Touching Immortality

When meaning is not as important as the way we look for it.

Marianna Saver
Big Self

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Photo by Keytion on Unsplash

Often, when night comes, I am afraid. A strange, almost agreeable kind of angst. In the vast darkness of the room, right before I slide into sleep, I think about mornings and the faint possibility that I may not get to see the next one.

I am what you would call a young woman, standing at the threshold of my thirties, still pretty at exactly three angles, in good health and similarly good spirits. Or so it seems most of the time. You’d look at my life and think white privilege: bourgeois upbringings, an academic education if I had wanted one, a place of my own in a country I wasn’t born in, a green park nearby, time to waste, someone to get back to at the end of the day. Yet — no matter how hard I try to keep my mind elsewhere — most nights, I am completely absorbed, almost consumed by a mild, relentless fear of death.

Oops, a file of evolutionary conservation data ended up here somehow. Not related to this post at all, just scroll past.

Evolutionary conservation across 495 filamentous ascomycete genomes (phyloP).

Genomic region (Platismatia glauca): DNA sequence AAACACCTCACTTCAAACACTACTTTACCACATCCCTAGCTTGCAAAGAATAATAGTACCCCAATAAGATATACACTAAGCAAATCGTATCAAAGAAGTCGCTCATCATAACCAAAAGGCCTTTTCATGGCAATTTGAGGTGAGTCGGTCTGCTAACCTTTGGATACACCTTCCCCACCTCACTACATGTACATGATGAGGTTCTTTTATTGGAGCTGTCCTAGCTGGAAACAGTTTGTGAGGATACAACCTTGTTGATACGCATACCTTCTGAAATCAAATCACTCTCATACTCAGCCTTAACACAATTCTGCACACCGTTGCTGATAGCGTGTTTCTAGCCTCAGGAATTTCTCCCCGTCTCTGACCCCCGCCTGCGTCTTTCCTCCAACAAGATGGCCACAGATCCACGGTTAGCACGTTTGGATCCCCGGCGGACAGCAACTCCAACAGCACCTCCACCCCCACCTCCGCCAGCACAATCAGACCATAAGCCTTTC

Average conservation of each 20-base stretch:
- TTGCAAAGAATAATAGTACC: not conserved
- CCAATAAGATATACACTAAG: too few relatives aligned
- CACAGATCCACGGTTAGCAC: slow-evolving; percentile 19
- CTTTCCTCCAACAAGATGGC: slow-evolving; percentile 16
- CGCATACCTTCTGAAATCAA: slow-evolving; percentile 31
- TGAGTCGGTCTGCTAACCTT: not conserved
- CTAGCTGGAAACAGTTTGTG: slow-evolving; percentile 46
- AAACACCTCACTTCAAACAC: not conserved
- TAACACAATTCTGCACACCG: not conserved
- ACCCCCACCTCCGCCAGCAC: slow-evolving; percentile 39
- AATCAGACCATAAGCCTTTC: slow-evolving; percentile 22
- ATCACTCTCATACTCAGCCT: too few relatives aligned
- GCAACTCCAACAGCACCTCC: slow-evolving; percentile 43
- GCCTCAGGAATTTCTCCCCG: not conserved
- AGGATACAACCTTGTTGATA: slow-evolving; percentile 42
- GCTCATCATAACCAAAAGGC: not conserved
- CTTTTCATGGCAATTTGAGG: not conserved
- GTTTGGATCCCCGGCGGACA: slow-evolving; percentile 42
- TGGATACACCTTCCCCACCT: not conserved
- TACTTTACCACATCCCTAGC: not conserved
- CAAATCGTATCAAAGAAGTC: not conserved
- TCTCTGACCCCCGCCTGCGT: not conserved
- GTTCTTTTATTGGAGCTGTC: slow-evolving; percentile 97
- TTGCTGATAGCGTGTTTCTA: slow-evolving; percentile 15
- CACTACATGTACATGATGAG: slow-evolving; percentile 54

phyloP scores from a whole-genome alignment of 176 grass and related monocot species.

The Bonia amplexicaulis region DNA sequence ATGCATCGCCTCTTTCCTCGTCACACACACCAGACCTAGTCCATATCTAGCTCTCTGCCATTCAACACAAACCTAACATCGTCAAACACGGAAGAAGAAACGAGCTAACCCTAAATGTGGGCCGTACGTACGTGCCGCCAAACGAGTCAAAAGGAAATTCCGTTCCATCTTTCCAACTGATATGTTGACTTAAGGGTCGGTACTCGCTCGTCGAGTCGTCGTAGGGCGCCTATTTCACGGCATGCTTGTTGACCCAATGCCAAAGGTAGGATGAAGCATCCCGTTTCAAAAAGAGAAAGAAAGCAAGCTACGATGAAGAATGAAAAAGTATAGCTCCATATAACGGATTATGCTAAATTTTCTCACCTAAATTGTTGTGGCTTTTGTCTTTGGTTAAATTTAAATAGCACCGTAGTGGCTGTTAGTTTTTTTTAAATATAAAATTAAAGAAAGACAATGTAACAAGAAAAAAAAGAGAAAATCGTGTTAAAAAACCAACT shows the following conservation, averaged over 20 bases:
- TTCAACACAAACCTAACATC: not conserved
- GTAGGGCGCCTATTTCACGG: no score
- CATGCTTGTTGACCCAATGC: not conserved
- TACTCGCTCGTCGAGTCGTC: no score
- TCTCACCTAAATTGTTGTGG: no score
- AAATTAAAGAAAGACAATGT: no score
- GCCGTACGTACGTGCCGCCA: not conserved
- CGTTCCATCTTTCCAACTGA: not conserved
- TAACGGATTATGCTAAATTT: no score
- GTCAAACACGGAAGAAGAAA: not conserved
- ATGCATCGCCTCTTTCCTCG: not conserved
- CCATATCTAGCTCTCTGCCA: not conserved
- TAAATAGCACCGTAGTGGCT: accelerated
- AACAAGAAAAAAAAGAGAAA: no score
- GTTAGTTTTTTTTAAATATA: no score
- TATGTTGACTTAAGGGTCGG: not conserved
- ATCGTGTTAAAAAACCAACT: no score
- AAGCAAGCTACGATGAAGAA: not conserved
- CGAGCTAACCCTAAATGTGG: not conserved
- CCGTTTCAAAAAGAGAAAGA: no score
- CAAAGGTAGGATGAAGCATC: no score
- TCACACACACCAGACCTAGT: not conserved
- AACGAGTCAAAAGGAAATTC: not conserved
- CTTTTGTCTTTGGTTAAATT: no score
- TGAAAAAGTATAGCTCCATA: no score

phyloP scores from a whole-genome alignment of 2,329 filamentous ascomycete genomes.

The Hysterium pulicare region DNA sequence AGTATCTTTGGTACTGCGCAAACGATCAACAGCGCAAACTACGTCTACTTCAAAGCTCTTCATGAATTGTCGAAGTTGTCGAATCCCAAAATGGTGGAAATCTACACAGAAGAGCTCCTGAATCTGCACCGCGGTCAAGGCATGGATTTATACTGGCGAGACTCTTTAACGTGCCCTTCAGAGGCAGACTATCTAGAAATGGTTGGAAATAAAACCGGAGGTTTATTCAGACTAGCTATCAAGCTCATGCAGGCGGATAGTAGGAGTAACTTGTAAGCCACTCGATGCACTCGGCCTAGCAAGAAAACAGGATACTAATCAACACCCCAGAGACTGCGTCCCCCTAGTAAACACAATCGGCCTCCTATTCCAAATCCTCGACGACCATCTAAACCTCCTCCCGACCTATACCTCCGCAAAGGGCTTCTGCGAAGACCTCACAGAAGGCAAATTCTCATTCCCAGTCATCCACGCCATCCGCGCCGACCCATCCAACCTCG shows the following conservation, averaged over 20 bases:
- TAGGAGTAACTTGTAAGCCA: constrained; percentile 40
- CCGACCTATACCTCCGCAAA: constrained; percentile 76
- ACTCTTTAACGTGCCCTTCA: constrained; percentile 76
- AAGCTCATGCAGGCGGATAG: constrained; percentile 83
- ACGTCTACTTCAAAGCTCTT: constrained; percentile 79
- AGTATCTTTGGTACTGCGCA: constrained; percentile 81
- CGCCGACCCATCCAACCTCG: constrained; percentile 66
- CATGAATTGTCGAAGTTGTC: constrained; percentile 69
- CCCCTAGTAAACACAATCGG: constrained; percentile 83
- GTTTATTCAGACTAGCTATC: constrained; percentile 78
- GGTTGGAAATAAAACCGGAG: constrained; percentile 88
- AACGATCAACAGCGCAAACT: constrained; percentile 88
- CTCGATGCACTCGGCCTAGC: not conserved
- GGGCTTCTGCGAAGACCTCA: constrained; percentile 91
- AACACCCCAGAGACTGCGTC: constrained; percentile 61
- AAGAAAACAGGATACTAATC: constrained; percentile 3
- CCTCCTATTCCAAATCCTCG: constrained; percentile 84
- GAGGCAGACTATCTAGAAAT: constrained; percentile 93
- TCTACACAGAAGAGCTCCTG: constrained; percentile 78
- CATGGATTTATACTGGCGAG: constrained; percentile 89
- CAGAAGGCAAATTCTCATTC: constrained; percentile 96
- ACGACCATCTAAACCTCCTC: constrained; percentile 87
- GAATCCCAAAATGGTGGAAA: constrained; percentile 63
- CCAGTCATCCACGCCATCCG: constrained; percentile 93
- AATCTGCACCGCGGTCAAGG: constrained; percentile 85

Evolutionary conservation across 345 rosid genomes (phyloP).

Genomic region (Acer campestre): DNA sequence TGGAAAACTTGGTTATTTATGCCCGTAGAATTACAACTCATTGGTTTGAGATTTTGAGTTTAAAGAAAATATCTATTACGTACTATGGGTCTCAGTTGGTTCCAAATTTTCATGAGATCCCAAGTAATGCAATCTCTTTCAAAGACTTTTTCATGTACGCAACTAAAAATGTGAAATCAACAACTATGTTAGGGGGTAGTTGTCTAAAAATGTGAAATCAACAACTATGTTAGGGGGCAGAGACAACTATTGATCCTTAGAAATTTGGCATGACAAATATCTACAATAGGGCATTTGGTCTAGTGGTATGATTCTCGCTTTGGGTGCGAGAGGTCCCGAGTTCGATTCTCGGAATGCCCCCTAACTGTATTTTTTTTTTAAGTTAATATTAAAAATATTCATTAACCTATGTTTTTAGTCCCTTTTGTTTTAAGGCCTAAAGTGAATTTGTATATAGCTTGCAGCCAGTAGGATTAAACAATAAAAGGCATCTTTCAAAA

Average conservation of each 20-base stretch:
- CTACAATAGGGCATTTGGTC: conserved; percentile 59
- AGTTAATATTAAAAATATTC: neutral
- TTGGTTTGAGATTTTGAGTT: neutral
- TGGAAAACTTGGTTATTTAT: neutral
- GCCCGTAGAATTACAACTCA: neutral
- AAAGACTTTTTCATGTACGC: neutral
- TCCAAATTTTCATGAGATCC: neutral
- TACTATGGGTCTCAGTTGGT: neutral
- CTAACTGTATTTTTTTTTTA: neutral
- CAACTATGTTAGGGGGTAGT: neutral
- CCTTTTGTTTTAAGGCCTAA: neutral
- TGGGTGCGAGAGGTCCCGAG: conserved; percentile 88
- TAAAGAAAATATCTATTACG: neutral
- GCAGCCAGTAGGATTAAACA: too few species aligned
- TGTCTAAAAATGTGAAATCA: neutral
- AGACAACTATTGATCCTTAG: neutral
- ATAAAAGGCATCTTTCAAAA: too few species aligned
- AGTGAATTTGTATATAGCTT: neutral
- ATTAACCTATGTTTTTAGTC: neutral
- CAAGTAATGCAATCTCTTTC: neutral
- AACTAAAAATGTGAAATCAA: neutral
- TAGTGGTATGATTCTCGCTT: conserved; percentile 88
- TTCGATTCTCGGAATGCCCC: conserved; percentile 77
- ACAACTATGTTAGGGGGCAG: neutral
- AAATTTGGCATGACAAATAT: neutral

These nocturnal meditations started long before news of a deadly virus began circulating and became increasingly more urgent when the plague brought mass death to the world, introducing a novel meaning of human existence. Once, they kept me awake for a full month, which is to say that for thirty days in a row I had not slept, but instead occupied myself with ruminations about death, its mystery or lack thereof, imagining possible scenarios where…

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Marianna Saver
Big Self

I write to understand what I don’t know. I also send monthly love notes: bit.ly/themorningair